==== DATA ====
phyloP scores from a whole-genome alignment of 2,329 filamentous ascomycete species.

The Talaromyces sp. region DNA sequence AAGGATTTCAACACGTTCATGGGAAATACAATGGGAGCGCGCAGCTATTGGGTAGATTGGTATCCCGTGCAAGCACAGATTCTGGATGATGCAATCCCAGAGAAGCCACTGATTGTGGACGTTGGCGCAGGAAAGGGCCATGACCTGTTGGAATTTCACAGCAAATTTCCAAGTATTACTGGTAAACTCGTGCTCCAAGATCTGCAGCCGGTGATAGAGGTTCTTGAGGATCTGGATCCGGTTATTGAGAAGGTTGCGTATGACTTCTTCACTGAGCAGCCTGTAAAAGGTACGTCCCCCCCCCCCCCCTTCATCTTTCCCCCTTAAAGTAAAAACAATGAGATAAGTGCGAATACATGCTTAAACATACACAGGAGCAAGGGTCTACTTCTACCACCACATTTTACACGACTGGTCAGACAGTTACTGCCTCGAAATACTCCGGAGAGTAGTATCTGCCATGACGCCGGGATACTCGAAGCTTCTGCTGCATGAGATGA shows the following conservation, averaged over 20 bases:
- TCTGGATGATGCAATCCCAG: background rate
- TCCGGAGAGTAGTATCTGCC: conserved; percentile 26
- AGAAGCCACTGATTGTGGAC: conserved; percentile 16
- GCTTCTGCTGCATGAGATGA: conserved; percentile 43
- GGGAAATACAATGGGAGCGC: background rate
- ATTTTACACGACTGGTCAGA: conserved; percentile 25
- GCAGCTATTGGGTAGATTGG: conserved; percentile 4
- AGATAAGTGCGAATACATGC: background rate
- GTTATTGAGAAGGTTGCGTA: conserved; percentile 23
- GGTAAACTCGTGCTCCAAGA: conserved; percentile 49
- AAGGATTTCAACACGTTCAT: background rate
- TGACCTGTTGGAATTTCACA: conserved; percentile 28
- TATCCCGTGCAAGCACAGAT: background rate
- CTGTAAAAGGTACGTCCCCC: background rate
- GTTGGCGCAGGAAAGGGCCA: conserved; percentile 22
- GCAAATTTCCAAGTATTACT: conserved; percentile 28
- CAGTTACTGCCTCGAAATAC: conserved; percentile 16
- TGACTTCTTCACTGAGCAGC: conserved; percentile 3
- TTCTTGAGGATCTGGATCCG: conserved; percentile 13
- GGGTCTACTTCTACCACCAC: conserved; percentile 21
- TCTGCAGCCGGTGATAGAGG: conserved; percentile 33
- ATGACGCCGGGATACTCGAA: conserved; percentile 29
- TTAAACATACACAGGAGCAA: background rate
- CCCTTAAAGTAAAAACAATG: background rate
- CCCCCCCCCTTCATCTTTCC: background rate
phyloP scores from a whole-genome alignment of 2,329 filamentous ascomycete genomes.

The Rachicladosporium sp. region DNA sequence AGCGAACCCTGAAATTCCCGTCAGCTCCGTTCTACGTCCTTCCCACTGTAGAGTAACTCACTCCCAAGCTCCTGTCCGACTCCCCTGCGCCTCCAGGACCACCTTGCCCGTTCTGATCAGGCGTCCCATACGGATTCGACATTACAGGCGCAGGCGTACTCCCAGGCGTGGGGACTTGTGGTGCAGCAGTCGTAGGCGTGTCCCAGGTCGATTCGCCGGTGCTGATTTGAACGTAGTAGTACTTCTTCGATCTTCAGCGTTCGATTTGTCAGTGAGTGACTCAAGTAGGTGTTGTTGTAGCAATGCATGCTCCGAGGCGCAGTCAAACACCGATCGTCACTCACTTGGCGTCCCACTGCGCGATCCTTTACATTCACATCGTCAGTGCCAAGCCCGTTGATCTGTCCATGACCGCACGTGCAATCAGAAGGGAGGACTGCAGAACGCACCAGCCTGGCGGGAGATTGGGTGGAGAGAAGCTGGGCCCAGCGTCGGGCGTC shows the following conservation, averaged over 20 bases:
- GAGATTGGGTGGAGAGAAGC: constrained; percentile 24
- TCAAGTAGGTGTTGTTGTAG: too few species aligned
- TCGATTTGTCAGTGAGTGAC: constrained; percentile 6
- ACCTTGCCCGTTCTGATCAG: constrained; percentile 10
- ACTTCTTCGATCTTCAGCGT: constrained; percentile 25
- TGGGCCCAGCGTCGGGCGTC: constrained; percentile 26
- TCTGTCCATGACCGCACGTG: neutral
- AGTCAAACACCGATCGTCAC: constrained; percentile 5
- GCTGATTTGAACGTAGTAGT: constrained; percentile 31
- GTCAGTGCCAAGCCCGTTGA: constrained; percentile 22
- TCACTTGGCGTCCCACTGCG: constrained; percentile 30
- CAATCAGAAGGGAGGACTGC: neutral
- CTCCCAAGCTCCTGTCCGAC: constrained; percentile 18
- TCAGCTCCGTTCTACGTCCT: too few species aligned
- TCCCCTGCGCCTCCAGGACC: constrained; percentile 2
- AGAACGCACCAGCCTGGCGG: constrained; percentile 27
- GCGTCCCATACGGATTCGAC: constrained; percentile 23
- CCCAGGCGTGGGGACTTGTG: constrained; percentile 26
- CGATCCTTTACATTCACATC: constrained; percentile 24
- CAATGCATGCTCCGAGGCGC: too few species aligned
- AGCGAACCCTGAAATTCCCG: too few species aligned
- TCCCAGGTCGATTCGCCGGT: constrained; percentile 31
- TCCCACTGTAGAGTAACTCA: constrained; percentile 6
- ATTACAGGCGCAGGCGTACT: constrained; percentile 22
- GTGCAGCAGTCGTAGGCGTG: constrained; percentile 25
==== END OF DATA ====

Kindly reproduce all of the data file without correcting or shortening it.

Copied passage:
phyloP scores from a whole-genome alignment of 2,329 filamentous ascomycete species.

The Talaromyces sp. region DNA sequence AAGGATTTCAACACGTTCATGGGAAATACAATGGGAGCGCGCAGCTATTGGGTAGATTGGTATCCCGTGCAAGCACAGATTCTGGATGATGCAATCCCAGAGAAGCCACTGATTGTGGACGTTGGCGCAGGAAAGGGCCATGACCTGTTGGAATTTCACAGCAAATTTCCAAGTATTACTGGTAAACTCGTGCTCCAAGATCTGCAGCCGGTGATAGAGGTTCTTGAGGATCTGGATCCGGTTATTGAGAAGGTTGCGTATGACTTCTTCACTGAGCAGCCTGTAAAAGGTACGTCCCCCCCCCCCCCCTTCATCTTTCCCCCTTAAAGTAAAAACAATGAGATAAGTGCGAATACATGCTTAAACATACACAGGAGCAAGGGTCTACTTCTACCACCACATTTTACACGACTGGTCAGACAGTTACTGCCTCGAAATACTCCGGAGAGTAGTATCTGCCATGACGCCGGGATACTCGAAGCTTCTGCTGCATGAGATGA shows the following conservation, averaged over 20 bases:
- TCTGGATGATGCAATCCCAG: background rate
- TCCGGAGAGTAGTATCTGCC: conserved; percentile 26
- AGAAGCCACTGATTGTGGAC: conserved; percentile 16
- GCTTCTGCTGCATGAGATGA: conserved; percentile 43
- GGGAAATACAATGGGAGCGC: background rate
- ATTTTACACGACTGGTCAGA: conserved; percentile 25
- GCAGCTATTGGGTAGATTGG: conserved; percentile 4
- AGATAAGTGCGAATACATGC: background rate
- GTTATTGAGAAGGTTGCGTA: conserved; percentile 23
- GGTAAACTCGTGCTCCAAGA: conserved; percentile 49
- AAGGATTTCAACACGTTCAT: background rate
- TGACCTGTTGGAATTTCACA: conserved; percentile 28
- TATCCCGTGCAAGCACAGAT: background rate
- CTGTAAAAGGTACGTCCCCC: background rate
- GTTGGCGCAGGAAAGGGCCA: conserved; percentile 22
- GCAAATTTCCAAGTATTACT: conserved; percentile 28
- CAGTTACTGCCTCGAAATAC: conserved; percentile 16
- TGACTTCTTCACTGAGCAGC: conserved; percentile 3
- TTCTTGAGGATCTGGATCCG: conserved; percentile 13
- GGGTCTACTTCTACCACCAC: conserved; percentile 21
- TCTGCAGCCGGTGATAGAGG: conserved; percentile 33
- ATGACGCCGGGATACTCGAA: conserved; percentile 29
- TTAAACATACACAGGAGCAA: background rate
- CCCTTAAAGTAAAAACAATG: background rate
- CCCCCCCCCTTCATCTTTCC: background rate
phyloP scores from a whole-genome alignment of 2,329 filamentous ascomycete genomes.

The Rachicladosporium sp. region DNA sequence AGCGAACCCTGAAATTCCCGTCAGCTCCGTTCTACGTCCTTCCCACTGTAGAGTAACTCACTCCCAAGCTCCTGTCCGACTCCCCTGCGCCTCCAGGACCACCTTGCCCGTTCTGATCAGGCGTCCCATACGGATTCGACATTACAGGCGCAGGCGTACTCCCAGGCGTGGGGACTTGTGGTGCAGCAGTCGTAGGCGTGTCCCAGGTCGATTCGCCGGTGCTGATTTGAACGTAGTAGTACTTCTTCGATCTTCAGCGTTCGATTTGTCAGTGAGTGACTCAAGTAGGTGTTGTTGTAGCAATGCATGCTCCGAGGCGCAGTCAAACACCGATCGTCACTCACTTGGCGTCCCACTGCGCGATCCTTTACATTCACATCGTCAGTGCCAAGCCCGTTGATCTGTCCATGACCGCACGTGCAATCAGAAGGGAGGACTGCAGAACGCACCAGCCTGGCGGGAGATTGGGTGGAGAGAAGCTGGGCCCAGCGTCGGGCGTC shows the following conservation, averaged over 20 bases:
- GAGATTGGGTGGAGAGAAGC: constrained; percentile 24
- TCAAGTAGGTGTTGTTGTAG: too few species aligned
- TCGATTTGTCAGTGAGTGAC: constrained; percentile 6
- ACCTTGCCCGTTCTGATCAG: constrained; percentile 10
- ACTTCTTCGATCTTCAGCGT: constrained; percentile 25
- TGGGCCCAGCGTCGGGCGTC: constrained; percentile 26
- TCTGTCCATGACCGCACGTG: neutral
- AGTCAAACACCGATCGTCAC: constrained; percentile 5
- GCTGATTTGAACGTAGTAGT: constrained; percentile 31
- GTCAGTGCCAAGCCCGTTGA: constrained; percentile 22
- TCACTTGGCGTCCCACTGCG: constrained; percentile 30
- CAATCAGAAGGGAGGACTGC: neutral
- CTCCCAAGCTCCTGTCCGAC: constrained; percentile 18
- TCAGCTCCGTTCTACGTCCT: too few species aligned
- TCCCCTGCGCCTCCAGGACC: constrained; percentile 2
- AGAACGCACCAGCCTGGCGG: constrained; percentile 27
- GCGTCCCATACGGATTCGAC: constrained; percentile 23
- CCCAGGCGTGGGGACTTGTG: constrained; percentile 26
- CGATCCTTTACATTCACATC: constrained; percentile 24
- CAATGCATGCTCCGAGGCGC: too few species aligned
- AGCGAACCCTGAAATTCCCG: too few species aligned
- TCCCAGGTCGATTCGCCGGT: constrained; percentile 31
- TCCCACTGTAGAGTAACTCA: constrained; percentile 6
- ATTACAGGCGCAGGCGTACT: constrained; percentile 22
- GTGCAGCAGTCGTAGGCGTG: constrained; percentile 25